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    A combination of #0000 steel wool and a fretboard oil mixture most of the time. For that pimped out mirror shine, i tape off the fretboard and hit it with a luthier's buffing wheel and compound. FAR faster than ramping up all the way to 12000 grit papers.
     
  12. justinrhoads80

    justinrhoads80 Well-Known Member

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    Damn. Sounds like one helluva job man. Sure it is lubed glossy lookin after you are done with it :)
     
  13. Alabama Thunderpussy

    Alabama Thunderpussy Well-Known Member

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    It was quite shocking, how much of a shortcut it was, honestly. I'd been using the old elbow grease method with 400 all the way up to 12000 grit for polishing newly crowned frets, and when I went to work building guitars for a boutique brand (which shall remain nameless) I got really hip to the expeditious way of doing most things that could be done faster without compromising work quality. Fret polishing was one of those things.
     
  14. Dogs of Doom

    Dogs of Doom Moderator Staff Member

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  15. jmp45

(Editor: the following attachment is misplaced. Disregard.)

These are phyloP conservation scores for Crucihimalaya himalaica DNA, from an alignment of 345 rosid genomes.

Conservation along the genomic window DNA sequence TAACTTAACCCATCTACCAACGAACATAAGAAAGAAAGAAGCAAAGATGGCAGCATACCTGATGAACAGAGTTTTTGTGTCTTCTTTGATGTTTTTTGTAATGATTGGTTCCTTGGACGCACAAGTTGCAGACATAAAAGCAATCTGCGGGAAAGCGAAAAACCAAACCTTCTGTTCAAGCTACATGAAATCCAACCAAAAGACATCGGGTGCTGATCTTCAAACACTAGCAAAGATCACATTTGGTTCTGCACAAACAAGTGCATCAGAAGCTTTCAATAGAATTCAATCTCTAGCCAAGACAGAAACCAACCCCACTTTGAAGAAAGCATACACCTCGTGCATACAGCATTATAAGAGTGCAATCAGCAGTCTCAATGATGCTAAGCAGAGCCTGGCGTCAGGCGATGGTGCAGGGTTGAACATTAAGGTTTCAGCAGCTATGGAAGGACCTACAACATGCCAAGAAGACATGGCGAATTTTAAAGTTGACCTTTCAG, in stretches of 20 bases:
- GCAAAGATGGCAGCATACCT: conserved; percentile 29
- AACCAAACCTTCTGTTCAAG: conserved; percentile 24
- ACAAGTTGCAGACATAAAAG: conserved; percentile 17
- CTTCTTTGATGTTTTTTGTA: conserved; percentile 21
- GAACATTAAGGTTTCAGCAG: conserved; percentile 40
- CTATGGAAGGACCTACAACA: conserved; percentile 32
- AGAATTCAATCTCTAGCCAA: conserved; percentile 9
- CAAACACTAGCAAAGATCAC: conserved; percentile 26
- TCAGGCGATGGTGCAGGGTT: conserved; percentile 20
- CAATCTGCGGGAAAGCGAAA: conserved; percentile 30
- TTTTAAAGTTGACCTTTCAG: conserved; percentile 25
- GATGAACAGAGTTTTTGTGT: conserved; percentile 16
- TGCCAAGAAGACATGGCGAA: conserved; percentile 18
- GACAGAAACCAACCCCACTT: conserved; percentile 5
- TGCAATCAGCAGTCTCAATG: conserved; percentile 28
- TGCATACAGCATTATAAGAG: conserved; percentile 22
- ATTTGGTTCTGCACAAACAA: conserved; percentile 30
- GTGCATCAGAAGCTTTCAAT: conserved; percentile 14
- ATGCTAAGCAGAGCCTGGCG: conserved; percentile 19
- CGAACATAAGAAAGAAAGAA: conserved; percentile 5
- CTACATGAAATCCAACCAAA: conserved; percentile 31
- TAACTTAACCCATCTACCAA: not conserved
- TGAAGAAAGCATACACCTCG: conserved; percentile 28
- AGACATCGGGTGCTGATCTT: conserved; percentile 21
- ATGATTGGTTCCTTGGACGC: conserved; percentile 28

jmp45 Well-Known Member

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  16. justinrhoads80

    justinrhoads80 Well-Known Member

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    Isn't this messy though? I have seen some guys do it and it is a catastrophe afterwards
     
  17. charveldan

    charveldan Well-Known Member

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    Steel wool makes a hell of a mess, you have to mask of between the frets which is a PITA or it will ruin your fretboard and all the steel fragments get stuck magnetically to your pickups even deep in the pup routes.
     
  18. justinrhoads80

    justinrhoads80 Well-Known Member

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    Yea I have heard this on another forum. Seems like there is better more efficient alternatives out there
     
  19. ampmadscientist

    ampmadscientist Well-Known Member

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    Last edited: Sep 17, 2018 at 8:31 PM
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  20. Gene Ballzz

    Gene Ballzz Well-Known Member

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    @charveldan

    Naphtha is indeed good for clean up, but naphtha is rarely (if ever) a component of "charcoal lighter fluid!" Naphtha is however, the main ingredient in traditional Zippo and Ronson lighter fluid for cigarette/cigar lighters. Sadly, some manufacturers and many "Oh, The Babies!" locales/communities no longer allow the use of naphtha for such things. Ya gotta read the ingredients. I simply buy a quart of actual naphtha. Just make sure you have plenty of ventilation and that the container is well sealed when you're done using it, as it will evaporate rather quickly

    Actual steel, steel wool anywhere near a guitar is a very bad thing. I'm not gonna start an argument over something I absolutely know to be true. You've been warned, use it if you want and some may have been lucky, so far, but.........! Scotch Brite pads of similar grits are far superior in all ways!

    I use a polishing wheel on a dremel, with Turtle Wax brand, white polishing compound!

    'Nuff Said,
    Gene